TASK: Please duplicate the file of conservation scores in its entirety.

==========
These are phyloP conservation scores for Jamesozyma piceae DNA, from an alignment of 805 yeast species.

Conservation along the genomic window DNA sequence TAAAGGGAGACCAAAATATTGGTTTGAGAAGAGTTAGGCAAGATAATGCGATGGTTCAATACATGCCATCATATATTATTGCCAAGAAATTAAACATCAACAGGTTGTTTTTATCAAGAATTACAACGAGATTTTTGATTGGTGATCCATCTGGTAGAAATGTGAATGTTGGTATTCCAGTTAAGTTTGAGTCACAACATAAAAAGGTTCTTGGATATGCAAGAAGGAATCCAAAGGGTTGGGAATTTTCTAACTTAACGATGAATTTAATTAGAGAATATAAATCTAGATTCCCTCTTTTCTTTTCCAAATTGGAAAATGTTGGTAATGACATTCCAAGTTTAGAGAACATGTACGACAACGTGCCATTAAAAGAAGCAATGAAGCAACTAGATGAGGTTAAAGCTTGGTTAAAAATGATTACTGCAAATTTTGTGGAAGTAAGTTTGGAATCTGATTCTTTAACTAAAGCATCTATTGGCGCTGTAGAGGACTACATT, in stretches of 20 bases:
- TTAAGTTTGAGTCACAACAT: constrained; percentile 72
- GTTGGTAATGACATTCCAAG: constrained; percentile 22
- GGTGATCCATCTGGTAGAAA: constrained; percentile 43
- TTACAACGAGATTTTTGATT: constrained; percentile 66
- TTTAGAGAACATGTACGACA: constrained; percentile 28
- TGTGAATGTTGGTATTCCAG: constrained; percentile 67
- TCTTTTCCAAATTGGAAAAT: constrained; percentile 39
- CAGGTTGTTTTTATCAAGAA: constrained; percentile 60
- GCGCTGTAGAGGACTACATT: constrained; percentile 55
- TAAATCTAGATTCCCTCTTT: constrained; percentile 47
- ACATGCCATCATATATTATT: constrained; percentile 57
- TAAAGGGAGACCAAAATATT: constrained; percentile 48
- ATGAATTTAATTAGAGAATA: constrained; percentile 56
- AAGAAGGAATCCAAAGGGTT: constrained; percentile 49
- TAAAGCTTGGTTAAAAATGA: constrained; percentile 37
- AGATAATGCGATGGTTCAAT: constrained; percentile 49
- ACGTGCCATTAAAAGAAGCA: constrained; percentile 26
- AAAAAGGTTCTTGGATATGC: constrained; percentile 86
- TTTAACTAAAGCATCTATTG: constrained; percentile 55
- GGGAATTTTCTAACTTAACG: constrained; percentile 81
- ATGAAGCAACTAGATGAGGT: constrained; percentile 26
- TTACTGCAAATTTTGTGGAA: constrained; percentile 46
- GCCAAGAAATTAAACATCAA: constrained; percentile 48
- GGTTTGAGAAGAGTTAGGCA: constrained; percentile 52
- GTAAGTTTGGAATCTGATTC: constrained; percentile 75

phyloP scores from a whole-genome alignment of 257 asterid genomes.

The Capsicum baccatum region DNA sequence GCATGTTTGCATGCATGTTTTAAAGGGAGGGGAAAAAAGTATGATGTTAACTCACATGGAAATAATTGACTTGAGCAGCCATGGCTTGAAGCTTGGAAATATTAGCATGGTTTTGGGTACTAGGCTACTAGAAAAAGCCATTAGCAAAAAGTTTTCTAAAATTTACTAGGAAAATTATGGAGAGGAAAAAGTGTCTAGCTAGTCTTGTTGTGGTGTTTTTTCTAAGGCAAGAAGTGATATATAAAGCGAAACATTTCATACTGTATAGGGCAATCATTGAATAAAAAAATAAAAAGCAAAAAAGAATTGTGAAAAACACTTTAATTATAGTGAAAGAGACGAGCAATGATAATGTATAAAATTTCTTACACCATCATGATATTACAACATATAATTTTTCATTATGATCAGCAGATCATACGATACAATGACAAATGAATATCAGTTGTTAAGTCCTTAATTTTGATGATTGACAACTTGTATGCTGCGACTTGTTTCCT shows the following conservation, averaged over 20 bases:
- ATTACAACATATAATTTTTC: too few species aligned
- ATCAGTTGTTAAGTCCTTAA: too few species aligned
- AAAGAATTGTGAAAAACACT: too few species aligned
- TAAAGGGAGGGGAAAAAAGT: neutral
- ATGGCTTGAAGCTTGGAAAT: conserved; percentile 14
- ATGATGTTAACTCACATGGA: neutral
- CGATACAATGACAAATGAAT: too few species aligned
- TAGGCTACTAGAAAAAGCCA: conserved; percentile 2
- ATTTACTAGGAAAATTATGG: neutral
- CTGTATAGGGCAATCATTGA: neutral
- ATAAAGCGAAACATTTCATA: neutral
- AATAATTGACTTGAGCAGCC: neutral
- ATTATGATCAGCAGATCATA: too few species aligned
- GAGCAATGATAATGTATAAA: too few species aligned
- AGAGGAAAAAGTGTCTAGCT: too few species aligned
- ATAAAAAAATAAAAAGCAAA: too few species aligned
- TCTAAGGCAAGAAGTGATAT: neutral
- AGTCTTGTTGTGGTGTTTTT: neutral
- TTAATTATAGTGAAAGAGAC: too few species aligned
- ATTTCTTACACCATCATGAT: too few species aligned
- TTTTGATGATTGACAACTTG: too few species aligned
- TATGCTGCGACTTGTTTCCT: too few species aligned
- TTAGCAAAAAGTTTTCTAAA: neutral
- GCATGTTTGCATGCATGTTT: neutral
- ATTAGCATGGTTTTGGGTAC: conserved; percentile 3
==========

These are phyloP conservation scores for Jamesozyma piceae DNA, from an alignment of 805 yeast species.

Conservation along the genomic window DNA sequence TAAAGGGAGACCAAAATATTGGTTTGAGAAGAGTTAGGCAAGATAATGCGATGGTTCAATACATGCCATCATATATTATTGCCAAGAAATTAAACATCAACAGGTTGTTTTTATCAAGAATTACAACGAGATTTTTGATTGGTGATCCATCTGGTAGAAATGTGAATGTTGGTATTCCAGTTAAGTTTGAGTCACAACATAAAAAGGTTCTTGGATATGCAAGAAGGAATCCAAAGGGTTGGGAATTTTCTAACTTAACGATGAATTTAATTAGAGAATATAAATCTAGATTCCCTCTTTTCTTTTCCAAATTGGAAAATGTTGGTAATGACATTCCAAGTTTAGAGAACATGTACGACAACGTGCCATTAAAAGAAGCAATGAAGCAACTAGATGAGGTTAAAGCTTGGTTAAAAATGATTACTGCAAATTTTGTGGAAGTAAGTTTGGAATCTGATTCTTTAACTAAAGCATCTATTGGCGCTGTAGAGGACTACATT, in stretches of 20 bases:
- TTAAGTTTGAGTCACAACAT: constrained; percentile 72
- GTTGGTAATGACATTCCAAG: constrained; percentile 22
- GGTGATCCATCTGGTAGAAA: constrained; percentile 43
- TTACAACGAGATTTTTGATT: constrained; percentile 66
- TTTAGAGAACATGTACGACA: constrained; percentile 28
- TGTGAATGTTGGTATTCCAG: constrained; percentile 67
- TCTTTTCCAAATTGGAAAAT: constrained; percentile 39
- CAGGTTGTTTTTATCAAGAA: constrained; percentile 60
- GCGCTGTAGAGGACTACATT: constrained; percentile 55
- TAAATCTAGATTCCCTCTTT: constrained; percentile 47
- ACATGCCATCATATATTATT: constrained; percentile 57
- TAAAGGGAGACCAAAATATT: constrained; percentile 48
- ATGAATTTAATTAGAGAATA: constrained; percentile 56
- AAGAAGGAATCCAAAGGGTT: constrained; percentile 49
- TAAAGCTTGGTTAAAAATGA: constrained; percentile 37
- AGATAATGCGATGGTTCAAT: constrained; percentile 49
- ACGTGCCATTAAAAGAAGCA: constrained; percentile 26
- AAAAAGGTTCTTGGATATGC: constrained; percentile 86
- TTTAACTAAAGCATCTATTG: constrained; percentile 55
- GGGAATTTTCTAACTTAACG: constrained; percentile 81
- ATGAAGCAACTAGATGAGGT: constrained; percentile 26
- TTACTGCAAATTTTGTGGAA: constrained; percentile 46
- GCCAAGAAATTAAACATCAA: constrained; percentile 48
- GGTTTGAGAAGAGTTAGGCA: constrained; percentile 52
- GTAAGTTTGGAATCTGATTC: constrained; percentile 75

phyloP scores from a whole-genome alignment of 257 asterid genomes.

The Capsicum baccatum region DNA sequence GCATGTTTGCATGCATGTTTTAAAGGGAGGGGAAAAAAGTATGATGTTAACTCACATGGAAATAATTGACTTGAGCAGCCATGGCTTGAAGCTTGGAAATATTAGCATGGTTTTGGGTACTAGGCTACTAGAAAAAGCCATTAGCAAAAAGTTTTCTAAAATTTACTAGGAAAATTATGGAGAGGAAAAAGTGTCTAGCTAGTCTTGTTGTGGTGTTTTTTCTAAGGCAAGAAGTGATATATAAAGCGAAACATTTCATACTGTATAGGGCAATCATTGAATAAAAAAATAAAAAGCAAAAAAGAATTGTGAAAAACACTTTAATTATAGTGAAAGAGACGAGCAATGATAATGTATAAAATTTCTTACACCATCATGATATTACAACATATAATTTTTCATTATGATCAGCAGATCATACGATACAATGACAAATGAATATCAGTTGTTAAGTCCTTAATTTTGATGATTGACAACTTGTATGCTGCGACTTGTTTCCT shows the following conservation, averaged over 20 bases:
- ATTACAACATATAATTTTTC: too few species aligned
- ATCAGTTGTTAAGTCCTTAA: too few species aligned
- AAAGAATTGTGAAAAACACT: too few species aligned
- TAAAGGGAGGGGAAAAAAGT: neutral
- ATGGCTTGAAGCTTGGAAAT: conserved; percentile 14
- ATGATGTTAACTCACATGGA: neutral
- CGATACAATGACAAATGAAT: too few species aligned
- TAGGCTACTAGAAAAAGCCA: conserved; percentile 2
- ATTTACTAGGAAAATTATGG: neutral
- CTGTATAGGGCAATCATTGA: neutral
- ATAAAGCGAAACATTTCATA: neutral
- AATAATTGACTTGAGCAGCC: neutral
- ATTATGATCAGCAGATCATA: too few species aligned
- GAGCAATGATAATGTATAAA: too few species aligned
- AGAGGAAAAAGTGTCTAGCT: too few species aligned
- ATAAAAAAATAAAAAGCAAA: too few species aligned
- TCTAAGGCAAGAAGTGATAT: neutral
- AGTCTTGTTGTGGTGTTTTT: neutral
- TTAATTATAGTGAAAGAGAC: too few species aligned
- ATTTCTTACACCATCATGAT: too few species aligned
- TTTTGATGATTGACAACTTG: too few species aligned
- TATGCTGCGACTTGTTTCCT: too few species aligned
- TTAGCAAAAAGTTTTCTAAA: neutral
- GCATGTTTGCATGCATGTTT: neutral
- ATTAGCATGGTTTTGGGTAC: conserved; percentile 3